Law and Enviromental Studies
Wind turbines by Great Falls, Montana
Photo by Alan Applebury (2007)
Law and Environmental Studies
Because the world of environmental law is inherently interdisciplinary, the environmental lawyer of the 21st century will benefit from an education that reaches beyond the bounds of traditional law school. Environmental legal problems invariably involve scientific, policy or ethical issues, and The University of Montana-Missoula is uniquely qualified to bridge the legal, social and physical sciences. We have combined a strong environmental and natural resources law curriculum with an established graduate program in environmental studies to provide the Joint Program in Law and Environmental Studies.
The Environmental Studies Program (EVST) was established as an interdisciplinary graduate program at UM in 1970. The EVST Program allows students to select an area of focus that may range from policy to hard science. Students, with their academic advisers, design their own programs of study, choosing from courses throughout the University.
Students enrolled in the Joint J.D./EVST Program can earn both degrees in as little as four years. Students will normally spend the first two years as full-time law students. The third and fourth years will normally consist of courses in both the School of Law and the EVST Program.
Students who wish to participate in the Joint J.D./EVST Program must satisfy the normal admission requirements for both the Graduate School, Environmental Studies Program and the School of Law. Students must apply independently to each program, indicating their interest in the Joint J.D./EVST Program. Please note: the deadline for application to the Graduate School Environmental Studies Program is February15.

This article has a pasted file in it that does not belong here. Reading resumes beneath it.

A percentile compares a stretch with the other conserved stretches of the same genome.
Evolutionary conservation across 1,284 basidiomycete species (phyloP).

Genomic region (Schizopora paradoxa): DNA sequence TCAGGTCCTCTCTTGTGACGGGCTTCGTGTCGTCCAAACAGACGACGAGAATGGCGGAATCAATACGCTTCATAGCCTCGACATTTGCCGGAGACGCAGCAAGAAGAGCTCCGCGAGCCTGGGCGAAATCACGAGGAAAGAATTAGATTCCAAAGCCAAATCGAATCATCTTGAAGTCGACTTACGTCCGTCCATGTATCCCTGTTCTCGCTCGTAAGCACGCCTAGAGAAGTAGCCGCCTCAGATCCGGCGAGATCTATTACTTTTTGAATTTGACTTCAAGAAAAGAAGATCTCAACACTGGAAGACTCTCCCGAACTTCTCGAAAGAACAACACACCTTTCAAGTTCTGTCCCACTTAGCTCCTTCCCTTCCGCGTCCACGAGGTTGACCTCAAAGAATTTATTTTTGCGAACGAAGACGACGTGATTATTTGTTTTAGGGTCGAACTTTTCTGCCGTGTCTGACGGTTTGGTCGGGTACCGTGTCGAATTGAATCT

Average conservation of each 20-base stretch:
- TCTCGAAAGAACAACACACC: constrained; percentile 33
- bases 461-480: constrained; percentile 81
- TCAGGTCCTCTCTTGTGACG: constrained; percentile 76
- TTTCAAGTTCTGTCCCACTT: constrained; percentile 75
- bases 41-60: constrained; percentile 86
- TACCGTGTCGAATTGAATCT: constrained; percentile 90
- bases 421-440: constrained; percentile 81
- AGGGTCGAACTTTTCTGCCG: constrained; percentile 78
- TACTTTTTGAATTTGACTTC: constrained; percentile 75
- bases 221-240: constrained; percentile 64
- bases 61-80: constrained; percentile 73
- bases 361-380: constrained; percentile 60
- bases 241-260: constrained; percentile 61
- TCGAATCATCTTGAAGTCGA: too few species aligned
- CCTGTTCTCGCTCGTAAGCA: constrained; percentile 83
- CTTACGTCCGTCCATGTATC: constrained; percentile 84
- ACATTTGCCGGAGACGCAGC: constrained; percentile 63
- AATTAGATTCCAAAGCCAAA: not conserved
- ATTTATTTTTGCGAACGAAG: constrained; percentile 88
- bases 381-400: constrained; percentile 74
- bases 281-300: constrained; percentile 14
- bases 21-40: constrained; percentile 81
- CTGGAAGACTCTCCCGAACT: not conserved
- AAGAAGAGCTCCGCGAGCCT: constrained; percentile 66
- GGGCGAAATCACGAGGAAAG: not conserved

For further information and application materials regarding the Environmental Studies Program, please contact:
Environmental Studies Program
The University of Montana
Missoula, MT 59812
If you wish to pursue a joint degree program, please notify the Associate Dean of the School of Law as soon as you decide to do so, but in no case later than the beginning of your second year of law school.
Please be aware that you are not permitted to take any non-law credits in addition to the 6 non-law (9 in the joint J.D./M.B.A. program) credits you take as part of the joint degree program.
For the non-law credits you wish to take as part of any of the joint degree programs, you must specify these courses with the Academic Standards Committee before you take the courses. No retroactive selection is permitted.
How the J.D./EVST Credit is Earned
The J.D./EVST degree may be earned in as little as four years and the customary sequence is:
- The first two years as a full-time student in the School of Law. No EVST courses may be taken during the first academic year of law school.
- The third and fourth years devoted to courses in both the School of Law and the EVST program.
The J.D./EVST credits are earned in the following way:
- The School of Law shall accept toward its degree six hours of approved credit earned in the EVST program.
- Law students must notify the School of Law's Academic Standards Committee of which EVST courses they plan to take for law credit the semester before they take the course(s).
- The EVST program shall accept toward the EVST master's degree the following courses: